Algorithms for living, compass vs maps, information diet and more...

Hey everyone,

Last week, I spent a lot of time reading saved articles in my Instapaper and Pocket queues and then over the weekend, went for stargazing and saw Milky Way (for the first time in my life!), Jupiter, Saturn, few nebulae, star clusters etc. A combination of this large information intake and then an introduction to many perspectives while staring at infinity has left my brain a bit foggy at the moment. I think this processing mode will continue for a couple of days. Writing down the thoughts should bring some clarity, so follow me on Twitter for thoughts trail and then I may write a couple of posts here in near future. For now, let’s jump on some of the smartest things that I came across or which re-surfaced (thanks to Readwise) last week.

Photo by James Wainscoat on Unsplash

PS. I use both Instapaper and Pocket as read-it-later services. Pocket is for all tech (read: work/career) related articles while Instapaper is for everything else. This bifurcation of content helps me in picking up for reading whatever I am feeling like. Readwise is a must-have if you read online (strongly recommended!)


How to stop checking numbers and focus on work?

When you are a small company, startup or starting a new side project, it is all but natural to keep checking on Google Analytics, Substack, Twitter, WordPress metrics aka how many people visited the website, total views, new users vs returning users etc. This is obviously contrary to oft-repeated advice on just focusing on the work, keep showing up and customers will eventually find you. Easier said than done, though. On this context, I found this article presenting a more empathetic view and some actionable suggestions for deep work. Following are few excerpts, read on if this interests you:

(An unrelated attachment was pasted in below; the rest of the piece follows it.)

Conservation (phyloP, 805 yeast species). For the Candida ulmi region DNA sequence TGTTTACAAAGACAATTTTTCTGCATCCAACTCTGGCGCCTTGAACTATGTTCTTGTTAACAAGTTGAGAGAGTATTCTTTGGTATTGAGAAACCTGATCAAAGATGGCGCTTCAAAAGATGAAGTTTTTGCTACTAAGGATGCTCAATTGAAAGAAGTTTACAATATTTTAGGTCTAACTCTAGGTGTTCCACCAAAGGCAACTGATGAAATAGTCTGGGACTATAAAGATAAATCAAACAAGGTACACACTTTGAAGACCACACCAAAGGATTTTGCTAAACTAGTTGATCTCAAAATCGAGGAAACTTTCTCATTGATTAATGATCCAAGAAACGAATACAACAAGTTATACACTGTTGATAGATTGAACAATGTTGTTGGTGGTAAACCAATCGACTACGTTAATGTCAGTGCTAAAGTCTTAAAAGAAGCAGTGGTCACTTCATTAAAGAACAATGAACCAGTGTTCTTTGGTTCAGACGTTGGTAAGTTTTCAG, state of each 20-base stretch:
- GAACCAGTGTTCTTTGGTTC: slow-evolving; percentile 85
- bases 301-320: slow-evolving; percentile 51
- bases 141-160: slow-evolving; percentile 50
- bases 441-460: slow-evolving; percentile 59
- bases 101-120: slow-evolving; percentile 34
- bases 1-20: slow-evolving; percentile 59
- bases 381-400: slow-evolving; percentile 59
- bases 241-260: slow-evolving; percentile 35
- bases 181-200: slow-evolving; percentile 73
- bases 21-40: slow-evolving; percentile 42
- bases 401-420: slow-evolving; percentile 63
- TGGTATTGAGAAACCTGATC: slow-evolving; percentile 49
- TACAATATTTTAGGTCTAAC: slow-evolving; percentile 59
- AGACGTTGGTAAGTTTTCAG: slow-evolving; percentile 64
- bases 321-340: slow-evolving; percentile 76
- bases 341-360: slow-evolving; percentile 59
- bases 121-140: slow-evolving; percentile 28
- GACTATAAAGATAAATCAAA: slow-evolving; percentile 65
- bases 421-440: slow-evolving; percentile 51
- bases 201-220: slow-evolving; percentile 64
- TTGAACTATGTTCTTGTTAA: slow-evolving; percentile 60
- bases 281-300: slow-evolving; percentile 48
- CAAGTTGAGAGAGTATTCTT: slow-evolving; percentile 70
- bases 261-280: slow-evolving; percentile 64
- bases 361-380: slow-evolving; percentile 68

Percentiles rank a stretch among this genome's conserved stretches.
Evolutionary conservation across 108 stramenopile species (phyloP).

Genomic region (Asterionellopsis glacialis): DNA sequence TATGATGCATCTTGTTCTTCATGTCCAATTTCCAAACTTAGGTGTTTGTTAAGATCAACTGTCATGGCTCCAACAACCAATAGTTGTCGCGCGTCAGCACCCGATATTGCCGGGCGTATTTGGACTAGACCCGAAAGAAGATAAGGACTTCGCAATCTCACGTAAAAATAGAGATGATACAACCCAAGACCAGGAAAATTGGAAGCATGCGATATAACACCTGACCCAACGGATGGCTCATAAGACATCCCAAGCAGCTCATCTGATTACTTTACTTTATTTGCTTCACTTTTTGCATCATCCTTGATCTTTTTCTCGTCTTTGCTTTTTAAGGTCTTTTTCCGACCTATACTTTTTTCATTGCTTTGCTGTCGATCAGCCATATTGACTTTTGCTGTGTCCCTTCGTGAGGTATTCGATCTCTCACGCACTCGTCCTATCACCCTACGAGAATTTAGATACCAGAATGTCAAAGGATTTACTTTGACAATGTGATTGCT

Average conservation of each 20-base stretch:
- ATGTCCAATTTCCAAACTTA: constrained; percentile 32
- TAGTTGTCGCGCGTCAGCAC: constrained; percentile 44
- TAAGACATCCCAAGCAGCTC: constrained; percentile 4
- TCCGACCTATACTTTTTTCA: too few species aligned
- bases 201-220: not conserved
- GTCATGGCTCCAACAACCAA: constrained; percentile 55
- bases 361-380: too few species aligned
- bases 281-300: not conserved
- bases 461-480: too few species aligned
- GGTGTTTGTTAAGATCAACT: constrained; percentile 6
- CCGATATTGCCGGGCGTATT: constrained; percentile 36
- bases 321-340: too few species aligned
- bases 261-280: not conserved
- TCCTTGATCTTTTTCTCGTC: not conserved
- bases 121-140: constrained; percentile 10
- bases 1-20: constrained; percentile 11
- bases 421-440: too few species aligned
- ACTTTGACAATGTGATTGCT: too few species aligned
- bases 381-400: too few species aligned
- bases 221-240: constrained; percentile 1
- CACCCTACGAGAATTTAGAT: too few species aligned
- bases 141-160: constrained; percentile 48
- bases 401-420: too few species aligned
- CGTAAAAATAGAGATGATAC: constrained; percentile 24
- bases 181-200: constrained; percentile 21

In the beginning, the dissonance between the scale of your aspirations and the reality of your days will riddle you with anxiety. 

Scott Belsky coined the term insecurity work to describe work that does not move the ball forward, but is quick enough that you can do it multiple times a day without realizing.

Joseph Campbell’s words ring so true here: “If you can see your path laid out in front of you step by step, you know it's not your path. Your own path you make with every step you take. That's why it's your path.”

Source: Check your pulse #49


Computing Algorithms - for living well!

One of the fascinating reads of the year for me is the following book:

The premise is as follows: many decision-making challenges, solving problems, choosing among options etc. in our daily lives are ‘similar’ to the challenges which scientists, engineers and programmers came across while creating computers or developing software - and have already solved those problems. Now this may sound preposterous but have a look at following suggestions from the book and read on to find out more. No computing background is required for the reading.

Hiring: Look at the first 37% of the applicants, choosing none, then be ready to leap for anyone better than all those you’ve seen so far

Indecisive about dining out in a known place or explore something new: Explore when you will have time to use the resulting knowledge, exploit when you’re ready to cash in

Cleaning your wardrobe/office desk: Sorting something that you will never search is a complete waste; searching something you never sorted is merely inefficient.

Source: Algorithms to live by


Compass 🧭 over maps 📌

Compass vs maps, literal vs esoteric, footsteps vs direction, strategy vs tacts - is a larger debate in various domains on life, work and growth in general. On this context, I liked the following excerpt from Whiplash: